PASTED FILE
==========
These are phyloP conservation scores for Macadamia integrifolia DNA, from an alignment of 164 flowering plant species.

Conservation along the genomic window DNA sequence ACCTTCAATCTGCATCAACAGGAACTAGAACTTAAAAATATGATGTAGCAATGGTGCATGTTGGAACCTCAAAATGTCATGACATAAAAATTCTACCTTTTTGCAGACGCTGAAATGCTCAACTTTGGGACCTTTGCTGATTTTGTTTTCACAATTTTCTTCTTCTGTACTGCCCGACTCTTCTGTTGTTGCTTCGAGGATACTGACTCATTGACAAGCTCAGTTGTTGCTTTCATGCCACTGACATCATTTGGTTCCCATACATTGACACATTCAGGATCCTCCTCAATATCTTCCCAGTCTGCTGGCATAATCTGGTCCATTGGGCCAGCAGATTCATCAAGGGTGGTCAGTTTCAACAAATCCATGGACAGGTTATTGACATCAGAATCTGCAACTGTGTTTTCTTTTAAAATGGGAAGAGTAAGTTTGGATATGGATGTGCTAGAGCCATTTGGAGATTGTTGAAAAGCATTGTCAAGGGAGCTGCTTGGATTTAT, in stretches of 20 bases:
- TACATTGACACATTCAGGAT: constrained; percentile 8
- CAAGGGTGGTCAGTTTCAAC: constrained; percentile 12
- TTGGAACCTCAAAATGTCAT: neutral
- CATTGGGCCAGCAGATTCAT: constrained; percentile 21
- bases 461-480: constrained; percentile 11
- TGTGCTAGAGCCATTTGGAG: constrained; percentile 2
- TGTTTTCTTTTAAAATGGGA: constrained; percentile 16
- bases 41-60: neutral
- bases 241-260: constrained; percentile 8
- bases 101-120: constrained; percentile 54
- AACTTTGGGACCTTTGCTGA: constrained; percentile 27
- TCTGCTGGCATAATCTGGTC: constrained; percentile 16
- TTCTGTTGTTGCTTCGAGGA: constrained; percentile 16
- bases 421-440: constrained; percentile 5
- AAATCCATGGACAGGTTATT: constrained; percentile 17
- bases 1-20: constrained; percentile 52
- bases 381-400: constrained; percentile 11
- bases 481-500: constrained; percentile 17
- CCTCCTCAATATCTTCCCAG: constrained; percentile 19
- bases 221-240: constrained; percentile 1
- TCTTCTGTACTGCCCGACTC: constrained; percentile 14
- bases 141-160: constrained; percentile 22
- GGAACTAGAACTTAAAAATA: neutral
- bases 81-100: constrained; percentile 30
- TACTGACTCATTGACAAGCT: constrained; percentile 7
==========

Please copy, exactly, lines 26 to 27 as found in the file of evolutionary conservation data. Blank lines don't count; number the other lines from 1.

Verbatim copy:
- bases 81-100: constrained; percentile 30
- TACTGACTCATTGACAAGCT: constrained; percentile 7